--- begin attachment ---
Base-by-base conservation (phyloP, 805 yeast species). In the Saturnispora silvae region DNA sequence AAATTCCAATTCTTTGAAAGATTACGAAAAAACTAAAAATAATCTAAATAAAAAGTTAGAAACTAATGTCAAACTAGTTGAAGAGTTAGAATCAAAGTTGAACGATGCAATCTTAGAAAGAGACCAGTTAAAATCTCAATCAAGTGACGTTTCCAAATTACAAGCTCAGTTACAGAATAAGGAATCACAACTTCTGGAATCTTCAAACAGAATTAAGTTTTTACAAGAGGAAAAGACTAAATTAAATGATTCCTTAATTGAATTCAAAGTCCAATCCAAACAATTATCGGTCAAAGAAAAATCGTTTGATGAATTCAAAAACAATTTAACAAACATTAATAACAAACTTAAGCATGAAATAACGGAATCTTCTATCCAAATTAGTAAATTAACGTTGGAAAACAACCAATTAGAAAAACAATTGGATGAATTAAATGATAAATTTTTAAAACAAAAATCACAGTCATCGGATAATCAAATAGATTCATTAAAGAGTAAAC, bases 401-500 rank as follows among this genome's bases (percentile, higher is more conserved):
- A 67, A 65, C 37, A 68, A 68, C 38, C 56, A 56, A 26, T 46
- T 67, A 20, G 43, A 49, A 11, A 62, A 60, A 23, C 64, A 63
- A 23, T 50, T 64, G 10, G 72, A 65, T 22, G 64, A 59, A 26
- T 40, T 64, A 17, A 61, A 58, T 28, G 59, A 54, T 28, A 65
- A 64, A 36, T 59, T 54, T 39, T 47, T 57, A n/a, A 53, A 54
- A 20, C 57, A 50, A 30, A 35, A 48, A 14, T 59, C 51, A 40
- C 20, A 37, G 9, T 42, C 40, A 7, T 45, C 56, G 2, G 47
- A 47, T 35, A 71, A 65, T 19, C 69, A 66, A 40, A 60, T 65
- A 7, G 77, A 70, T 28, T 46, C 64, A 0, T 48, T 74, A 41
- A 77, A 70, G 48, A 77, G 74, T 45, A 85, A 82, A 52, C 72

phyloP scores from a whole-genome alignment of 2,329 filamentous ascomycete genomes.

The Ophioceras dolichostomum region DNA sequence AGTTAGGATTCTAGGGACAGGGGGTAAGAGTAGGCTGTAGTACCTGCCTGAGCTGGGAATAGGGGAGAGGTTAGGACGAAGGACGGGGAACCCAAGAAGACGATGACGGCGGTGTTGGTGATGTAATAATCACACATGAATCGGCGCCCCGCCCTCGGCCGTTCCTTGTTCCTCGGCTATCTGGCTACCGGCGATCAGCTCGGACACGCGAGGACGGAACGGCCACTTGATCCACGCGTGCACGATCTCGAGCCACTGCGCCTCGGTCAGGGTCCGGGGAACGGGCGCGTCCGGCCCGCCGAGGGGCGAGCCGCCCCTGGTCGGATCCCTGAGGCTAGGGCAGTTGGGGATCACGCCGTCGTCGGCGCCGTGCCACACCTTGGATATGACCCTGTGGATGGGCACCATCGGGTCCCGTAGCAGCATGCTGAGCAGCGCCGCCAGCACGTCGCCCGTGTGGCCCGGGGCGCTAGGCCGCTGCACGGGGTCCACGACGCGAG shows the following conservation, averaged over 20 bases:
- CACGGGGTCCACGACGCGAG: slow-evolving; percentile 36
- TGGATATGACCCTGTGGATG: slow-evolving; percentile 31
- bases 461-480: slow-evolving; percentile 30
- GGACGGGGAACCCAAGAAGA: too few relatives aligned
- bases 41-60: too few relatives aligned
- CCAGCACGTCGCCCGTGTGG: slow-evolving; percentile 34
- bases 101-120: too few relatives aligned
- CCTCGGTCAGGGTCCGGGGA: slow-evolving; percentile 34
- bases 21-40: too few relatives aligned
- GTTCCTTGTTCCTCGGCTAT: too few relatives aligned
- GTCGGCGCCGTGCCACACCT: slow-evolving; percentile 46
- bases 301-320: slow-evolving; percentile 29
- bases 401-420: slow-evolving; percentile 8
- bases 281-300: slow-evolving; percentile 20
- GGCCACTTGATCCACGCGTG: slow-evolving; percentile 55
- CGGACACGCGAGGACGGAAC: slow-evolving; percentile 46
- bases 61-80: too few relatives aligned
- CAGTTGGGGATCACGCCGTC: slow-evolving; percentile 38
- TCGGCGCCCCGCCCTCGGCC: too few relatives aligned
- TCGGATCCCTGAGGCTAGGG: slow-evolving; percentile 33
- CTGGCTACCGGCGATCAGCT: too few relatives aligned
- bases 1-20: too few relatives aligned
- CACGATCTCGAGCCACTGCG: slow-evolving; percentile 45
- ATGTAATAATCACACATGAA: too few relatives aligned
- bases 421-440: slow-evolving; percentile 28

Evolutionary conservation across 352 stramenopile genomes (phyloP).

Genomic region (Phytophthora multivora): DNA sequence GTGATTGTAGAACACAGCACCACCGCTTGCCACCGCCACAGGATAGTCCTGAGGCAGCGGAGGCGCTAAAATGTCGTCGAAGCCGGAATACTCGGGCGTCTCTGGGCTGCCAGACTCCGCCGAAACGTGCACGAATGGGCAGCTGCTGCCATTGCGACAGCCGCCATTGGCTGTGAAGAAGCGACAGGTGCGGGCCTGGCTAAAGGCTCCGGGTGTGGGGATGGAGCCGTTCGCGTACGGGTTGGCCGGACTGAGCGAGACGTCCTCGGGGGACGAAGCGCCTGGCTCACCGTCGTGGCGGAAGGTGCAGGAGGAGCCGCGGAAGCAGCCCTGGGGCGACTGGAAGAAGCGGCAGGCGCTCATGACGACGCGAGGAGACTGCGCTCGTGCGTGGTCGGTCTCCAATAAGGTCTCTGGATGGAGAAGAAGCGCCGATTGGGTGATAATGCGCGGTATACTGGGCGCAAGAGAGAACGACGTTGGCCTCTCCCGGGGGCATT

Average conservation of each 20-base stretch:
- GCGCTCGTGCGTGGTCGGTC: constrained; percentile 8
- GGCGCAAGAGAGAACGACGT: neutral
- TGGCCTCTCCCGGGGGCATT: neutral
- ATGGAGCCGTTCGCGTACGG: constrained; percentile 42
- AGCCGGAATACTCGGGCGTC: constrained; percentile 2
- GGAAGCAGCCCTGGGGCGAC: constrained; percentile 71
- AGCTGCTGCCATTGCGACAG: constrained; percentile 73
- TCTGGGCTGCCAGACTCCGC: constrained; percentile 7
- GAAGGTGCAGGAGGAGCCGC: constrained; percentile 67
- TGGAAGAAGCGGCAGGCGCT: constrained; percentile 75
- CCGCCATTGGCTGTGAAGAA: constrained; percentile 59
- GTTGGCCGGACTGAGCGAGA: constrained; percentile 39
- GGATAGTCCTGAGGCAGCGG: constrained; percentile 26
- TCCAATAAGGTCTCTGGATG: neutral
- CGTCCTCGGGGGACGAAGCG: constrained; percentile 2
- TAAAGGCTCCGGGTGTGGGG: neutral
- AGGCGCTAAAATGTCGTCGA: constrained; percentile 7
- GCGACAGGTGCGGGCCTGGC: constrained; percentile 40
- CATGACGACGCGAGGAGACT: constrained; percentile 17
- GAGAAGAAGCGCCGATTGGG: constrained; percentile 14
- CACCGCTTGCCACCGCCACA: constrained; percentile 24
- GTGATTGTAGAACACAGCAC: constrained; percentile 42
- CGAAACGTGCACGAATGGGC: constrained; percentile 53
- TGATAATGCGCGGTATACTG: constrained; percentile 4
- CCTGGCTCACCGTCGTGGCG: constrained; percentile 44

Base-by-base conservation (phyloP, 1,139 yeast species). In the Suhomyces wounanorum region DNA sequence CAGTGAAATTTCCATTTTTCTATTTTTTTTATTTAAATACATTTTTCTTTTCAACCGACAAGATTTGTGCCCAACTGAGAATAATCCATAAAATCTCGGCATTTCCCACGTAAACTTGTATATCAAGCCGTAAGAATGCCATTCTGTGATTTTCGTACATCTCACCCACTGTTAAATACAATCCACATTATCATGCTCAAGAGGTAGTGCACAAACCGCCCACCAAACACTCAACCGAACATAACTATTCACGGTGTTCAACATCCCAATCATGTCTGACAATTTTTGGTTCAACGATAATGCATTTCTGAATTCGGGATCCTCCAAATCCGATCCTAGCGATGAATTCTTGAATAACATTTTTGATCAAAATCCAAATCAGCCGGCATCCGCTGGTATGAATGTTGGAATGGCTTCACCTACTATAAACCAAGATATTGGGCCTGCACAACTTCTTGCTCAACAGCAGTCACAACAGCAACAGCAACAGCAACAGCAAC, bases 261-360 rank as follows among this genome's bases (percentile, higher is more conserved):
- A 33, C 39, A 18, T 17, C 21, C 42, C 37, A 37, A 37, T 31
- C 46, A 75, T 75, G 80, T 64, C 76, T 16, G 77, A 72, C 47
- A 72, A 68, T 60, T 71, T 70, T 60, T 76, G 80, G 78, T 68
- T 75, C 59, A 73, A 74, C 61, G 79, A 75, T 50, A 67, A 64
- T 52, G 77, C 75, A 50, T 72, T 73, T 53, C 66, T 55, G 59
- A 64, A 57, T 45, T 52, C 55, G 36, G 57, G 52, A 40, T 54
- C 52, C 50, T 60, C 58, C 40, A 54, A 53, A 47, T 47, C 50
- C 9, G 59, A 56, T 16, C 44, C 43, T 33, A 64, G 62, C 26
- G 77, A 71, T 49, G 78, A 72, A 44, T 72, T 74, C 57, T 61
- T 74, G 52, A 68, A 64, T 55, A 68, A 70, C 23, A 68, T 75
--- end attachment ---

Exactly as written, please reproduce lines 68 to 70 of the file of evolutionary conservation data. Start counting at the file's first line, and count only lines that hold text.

- A 33, C 39, A 18, T 17, C 21, C 42, C 37, A 37, A 37, T 31
- C 46, A 75, T 75, G 80, T 64, C 76, T 16, G 77, A 72, C 47
- A 72, A 68, T 60, T 71, T 70, T 60, T 76, G 80, G 78, T 68